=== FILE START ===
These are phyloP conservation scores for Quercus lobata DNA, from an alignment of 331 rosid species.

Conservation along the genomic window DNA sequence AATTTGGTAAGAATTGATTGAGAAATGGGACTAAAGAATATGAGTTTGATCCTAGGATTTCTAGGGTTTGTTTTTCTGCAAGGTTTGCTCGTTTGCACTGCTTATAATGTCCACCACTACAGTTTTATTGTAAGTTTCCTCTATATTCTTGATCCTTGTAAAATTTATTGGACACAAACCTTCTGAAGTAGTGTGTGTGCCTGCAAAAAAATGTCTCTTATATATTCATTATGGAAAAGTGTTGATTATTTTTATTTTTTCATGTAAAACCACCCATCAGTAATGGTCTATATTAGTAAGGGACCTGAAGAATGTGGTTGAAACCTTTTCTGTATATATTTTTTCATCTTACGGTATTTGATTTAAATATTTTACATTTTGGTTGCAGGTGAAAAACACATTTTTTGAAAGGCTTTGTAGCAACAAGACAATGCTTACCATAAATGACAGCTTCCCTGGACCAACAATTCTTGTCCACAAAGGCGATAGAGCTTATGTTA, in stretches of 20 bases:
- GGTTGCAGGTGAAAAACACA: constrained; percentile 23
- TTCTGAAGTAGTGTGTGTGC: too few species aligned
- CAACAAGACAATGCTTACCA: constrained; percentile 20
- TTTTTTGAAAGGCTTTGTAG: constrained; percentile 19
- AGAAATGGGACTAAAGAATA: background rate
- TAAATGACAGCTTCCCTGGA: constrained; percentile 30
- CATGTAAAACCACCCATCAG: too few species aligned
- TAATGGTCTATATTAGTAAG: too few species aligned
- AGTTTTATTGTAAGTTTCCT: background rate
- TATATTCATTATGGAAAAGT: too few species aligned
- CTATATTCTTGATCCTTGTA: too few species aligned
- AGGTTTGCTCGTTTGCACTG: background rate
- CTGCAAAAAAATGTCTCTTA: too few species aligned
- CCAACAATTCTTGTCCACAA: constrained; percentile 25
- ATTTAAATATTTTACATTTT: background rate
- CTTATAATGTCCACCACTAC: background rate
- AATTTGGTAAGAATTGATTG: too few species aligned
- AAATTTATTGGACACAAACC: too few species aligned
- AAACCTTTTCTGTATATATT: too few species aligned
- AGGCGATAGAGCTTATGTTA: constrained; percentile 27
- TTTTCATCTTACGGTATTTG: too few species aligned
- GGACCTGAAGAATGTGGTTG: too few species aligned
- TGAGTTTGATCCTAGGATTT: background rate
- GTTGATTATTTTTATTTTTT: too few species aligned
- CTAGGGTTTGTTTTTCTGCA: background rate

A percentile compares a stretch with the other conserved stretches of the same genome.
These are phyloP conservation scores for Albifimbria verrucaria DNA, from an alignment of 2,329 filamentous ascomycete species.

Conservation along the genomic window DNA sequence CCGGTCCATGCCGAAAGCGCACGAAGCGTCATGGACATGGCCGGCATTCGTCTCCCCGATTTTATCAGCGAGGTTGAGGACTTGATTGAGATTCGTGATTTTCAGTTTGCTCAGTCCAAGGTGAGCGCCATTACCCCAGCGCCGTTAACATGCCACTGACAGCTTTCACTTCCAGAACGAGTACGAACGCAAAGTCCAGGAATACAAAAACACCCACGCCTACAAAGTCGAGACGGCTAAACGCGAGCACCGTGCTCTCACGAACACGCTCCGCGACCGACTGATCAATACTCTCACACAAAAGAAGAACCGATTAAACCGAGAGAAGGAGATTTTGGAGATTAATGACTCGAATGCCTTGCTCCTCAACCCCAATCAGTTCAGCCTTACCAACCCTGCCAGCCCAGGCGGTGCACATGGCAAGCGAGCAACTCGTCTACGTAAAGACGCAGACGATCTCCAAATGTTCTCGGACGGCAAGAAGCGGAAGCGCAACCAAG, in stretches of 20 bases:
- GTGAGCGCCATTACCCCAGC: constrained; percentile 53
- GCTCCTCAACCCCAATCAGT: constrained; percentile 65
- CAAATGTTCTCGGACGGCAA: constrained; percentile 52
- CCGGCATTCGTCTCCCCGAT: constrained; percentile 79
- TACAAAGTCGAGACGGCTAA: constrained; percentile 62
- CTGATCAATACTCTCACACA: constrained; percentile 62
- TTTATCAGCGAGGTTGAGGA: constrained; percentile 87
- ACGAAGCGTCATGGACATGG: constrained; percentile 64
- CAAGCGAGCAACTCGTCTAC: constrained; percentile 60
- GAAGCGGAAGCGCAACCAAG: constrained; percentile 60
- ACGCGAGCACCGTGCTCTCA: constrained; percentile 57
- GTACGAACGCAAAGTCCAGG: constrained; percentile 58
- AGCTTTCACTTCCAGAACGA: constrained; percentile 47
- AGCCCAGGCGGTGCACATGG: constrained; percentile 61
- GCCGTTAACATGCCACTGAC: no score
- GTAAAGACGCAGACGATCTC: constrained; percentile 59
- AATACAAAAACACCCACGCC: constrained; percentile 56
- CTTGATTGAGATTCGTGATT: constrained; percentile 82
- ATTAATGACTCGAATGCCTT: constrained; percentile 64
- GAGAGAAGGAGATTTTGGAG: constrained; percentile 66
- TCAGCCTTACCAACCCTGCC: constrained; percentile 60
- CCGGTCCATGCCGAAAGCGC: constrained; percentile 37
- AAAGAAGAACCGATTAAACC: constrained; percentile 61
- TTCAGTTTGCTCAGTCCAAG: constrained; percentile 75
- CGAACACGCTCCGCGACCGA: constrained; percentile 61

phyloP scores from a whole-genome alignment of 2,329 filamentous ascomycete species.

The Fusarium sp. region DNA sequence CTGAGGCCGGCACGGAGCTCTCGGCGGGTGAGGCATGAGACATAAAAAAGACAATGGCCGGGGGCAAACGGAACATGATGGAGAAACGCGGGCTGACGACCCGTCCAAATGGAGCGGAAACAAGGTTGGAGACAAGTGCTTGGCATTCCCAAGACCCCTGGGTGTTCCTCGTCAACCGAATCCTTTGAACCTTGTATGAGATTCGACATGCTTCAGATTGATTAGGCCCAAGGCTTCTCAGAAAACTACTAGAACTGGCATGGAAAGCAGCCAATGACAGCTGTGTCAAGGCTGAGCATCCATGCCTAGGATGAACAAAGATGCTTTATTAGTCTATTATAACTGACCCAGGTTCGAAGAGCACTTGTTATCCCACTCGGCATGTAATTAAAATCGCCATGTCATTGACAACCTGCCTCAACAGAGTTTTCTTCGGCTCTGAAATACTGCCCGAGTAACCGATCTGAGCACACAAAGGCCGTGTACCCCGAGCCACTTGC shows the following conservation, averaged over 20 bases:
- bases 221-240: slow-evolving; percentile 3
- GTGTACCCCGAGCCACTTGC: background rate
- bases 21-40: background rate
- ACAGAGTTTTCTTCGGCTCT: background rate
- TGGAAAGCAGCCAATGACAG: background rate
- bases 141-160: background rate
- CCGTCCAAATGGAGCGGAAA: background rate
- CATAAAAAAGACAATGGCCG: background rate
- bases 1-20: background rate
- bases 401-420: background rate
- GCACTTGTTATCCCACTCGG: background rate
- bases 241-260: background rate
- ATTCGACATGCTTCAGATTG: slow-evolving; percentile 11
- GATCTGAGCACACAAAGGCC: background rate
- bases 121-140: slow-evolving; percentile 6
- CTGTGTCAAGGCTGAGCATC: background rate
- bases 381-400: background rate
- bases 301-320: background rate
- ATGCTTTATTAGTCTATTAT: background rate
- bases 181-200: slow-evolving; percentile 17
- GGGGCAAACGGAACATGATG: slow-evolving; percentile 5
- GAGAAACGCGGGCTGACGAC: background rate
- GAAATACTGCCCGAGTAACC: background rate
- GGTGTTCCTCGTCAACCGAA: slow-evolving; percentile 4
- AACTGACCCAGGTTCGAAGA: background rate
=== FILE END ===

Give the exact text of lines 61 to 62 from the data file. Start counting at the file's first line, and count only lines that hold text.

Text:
- ACAGAGTTTTCTTCGGCTCT: background rate
- TGGAAAGCAGCCAATGACAG: background rate